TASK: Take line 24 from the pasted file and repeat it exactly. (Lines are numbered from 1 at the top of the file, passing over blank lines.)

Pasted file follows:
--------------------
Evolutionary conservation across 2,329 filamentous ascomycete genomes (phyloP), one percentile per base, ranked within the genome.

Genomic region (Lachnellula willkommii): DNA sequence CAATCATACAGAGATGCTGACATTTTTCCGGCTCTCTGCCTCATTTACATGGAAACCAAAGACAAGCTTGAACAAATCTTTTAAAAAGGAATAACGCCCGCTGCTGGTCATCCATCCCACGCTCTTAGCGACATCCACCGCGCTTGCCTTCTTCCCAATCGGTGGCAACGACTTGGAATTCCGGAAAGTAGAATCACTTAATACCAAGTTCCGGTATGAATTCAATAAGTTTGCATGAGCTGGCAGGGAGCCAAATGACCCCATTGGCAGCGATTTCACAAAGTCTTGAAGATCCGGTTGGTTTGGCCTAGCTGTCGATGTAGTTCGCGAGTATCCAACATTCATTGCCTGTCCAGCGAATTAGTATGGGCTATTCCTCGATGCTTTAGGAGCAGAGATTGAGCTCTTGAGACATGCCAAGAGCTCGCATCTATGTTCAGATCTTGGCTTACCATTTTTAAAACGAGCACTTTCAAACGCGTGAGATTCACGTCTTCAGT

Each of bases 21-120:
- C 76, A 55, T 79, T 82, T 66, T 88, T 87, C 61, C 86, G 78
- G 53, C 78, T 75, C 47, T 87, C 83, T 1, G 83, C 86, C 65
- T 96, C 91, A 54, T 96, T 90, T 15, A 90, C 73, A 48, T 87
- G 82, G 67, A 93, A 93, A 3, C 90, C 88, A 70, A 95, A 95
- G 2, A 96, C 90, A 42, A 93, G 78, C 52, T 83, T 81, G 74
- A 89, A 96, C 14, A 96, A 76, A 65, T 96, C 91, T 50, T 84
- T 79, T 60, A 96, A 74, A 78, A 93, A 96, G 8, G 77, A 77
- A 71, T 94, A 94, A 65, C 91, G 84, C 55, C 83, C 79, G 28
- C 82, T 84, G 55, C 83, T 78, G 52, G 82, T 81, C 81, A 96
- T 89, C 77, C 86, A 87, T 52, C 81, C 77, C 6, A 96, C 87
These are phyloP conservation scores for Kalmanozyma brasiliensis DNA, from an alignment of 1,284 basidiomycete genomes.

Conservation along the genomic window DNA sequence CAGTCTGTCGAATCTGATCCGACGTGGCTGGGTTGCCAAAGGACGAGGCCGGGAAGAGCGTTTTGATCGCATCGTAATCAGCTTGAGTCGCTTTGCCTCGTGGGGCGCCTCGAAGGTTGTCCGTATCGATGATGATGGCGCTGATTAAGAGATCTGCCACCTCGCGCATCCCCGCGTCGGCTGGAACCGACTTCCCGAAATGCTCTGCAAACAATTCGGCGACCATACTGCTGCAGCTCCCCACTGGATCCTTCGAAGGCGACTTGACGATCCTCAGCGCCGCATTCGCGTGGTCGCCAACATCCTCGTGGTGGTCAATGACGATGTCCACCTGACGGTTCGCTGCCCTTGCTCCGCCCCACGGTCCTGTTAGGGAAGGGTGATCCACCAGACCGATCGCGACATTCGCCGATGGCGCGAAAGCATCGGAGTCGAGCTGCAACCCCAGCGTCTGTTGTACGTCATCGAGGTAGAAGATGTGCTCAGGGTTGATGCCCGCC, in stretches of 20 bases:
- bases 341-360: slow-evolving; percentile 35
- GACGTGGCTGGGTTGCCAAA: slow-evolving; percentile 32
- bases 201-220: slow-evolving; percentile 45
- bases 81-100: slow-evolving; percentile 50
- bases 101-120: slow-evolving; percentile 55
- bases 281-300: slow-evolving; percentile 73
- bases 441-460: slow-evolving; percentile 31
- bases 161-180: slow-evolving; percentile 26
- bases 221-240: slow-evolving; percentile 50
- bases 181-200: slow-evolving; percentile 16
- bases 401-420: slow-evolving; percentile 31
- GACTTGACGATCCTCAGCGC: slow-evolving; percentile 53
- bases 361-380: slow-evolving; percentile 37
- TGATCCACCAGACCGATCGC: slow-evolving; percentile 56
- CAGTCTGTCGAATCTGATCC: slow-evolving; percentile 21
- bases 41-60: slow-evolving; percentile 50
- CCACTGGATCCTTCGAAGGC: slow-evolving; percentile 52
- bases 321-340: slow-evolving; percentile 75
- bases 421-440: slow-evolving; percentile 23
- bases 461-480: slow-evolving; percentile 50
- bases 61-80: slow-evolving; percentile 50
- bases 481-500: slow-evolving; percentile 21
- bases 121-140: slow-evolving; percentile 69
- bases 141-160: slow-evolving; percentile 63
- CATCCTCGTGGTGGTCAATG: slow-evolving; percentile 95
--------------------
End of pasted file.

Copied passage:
- bases 221-240: slow-evolving; percentile 50